Architectural concrete requires much attention to detail from both the designer and the builder. A realistic awareness of concrete's potential and limitations will help the architect prepare design details that the builder can execute at reasonable cost. It is virtually impossible to do vertical cast-in-place work that is completely uniform in color and free from bugholes. Smoothly formed surfaces can also be blotched by color changes, poorly consolidated concrete, and leakage at lining joints or corners. To overcome these problems, some designers specify patterned and textured surfaces rather than smooth ones.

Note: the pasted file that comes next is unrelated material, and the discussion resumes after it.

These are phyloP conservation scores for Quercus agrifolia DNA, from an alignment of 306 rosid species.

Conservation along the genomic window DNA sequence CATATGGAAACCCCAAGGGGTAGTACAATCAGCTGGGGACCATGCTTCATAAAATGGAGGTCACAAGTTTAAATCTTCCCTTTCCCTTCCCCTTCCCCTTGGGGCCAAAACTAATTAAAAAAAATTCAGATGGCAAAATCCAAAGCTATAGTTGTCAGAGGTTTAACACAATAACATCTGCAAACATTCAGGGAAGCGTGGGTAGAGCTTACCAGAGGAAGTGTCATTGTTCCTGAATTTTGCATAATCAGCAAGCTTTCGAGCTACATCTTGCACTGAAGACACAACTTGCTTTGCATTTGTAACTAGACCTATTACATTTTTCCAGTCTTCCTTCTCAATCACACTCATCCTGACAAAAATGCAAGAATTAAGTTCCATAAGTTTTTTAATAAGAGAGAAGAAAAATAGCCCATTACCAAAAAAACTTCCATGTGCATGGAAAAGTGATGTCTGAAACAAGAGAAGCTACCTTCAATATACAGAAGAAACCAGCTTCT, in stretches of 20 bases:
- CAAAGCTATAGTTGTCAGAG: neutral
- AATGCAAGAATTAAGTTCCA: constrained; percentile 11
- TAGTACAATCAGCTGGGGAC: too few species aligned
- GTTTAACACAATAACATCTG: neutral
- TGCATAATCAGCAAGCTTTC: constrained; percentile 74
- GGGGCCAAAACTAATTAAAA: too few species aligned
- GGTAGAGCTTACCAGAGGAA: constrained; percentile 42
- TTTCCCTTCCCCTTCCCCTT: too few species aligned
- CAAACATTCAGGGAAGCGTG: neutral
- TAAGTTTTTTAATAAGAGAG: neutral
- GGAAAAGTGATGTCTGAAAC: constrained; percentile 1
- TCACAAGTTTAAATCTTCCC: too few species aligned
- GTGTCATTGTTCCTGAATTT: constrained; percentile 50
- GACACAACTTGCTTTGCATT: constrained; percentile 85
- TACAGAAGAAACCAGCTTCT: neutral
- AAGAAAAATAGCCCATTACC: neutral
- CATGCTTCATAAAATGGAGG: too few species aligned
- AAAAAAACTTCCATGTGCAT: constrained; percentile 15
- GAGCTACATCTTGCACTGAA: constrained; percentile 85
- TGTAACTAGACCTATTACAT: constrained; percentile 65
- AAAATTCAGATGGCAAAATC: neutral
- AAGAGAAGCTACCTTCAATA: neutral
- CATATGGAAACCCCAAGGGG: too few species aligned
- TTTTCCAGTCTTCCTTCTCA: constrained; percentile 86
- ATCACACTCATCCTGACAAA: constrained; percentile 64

Although quality and detailing of formwork are of critical importance for architectural concrete, other factors are vitally important in influencing architectural effects. Uniformity is a key player in achieving pleasing surfaces with minimal defects and variations in color and texture. The contract should leave no important items open to the imagination or interpretation of the builder, yet leave room for the builder to use his expertise. Also, a prebid conference among architect, engineer, and prospective bidders is a good idea so the owner's expectations and requirements can be discussed. A preconstruction mockup could be built before starting construction of major work. Joint treatment, dimensional tolerances, and camber should also specified in the form design.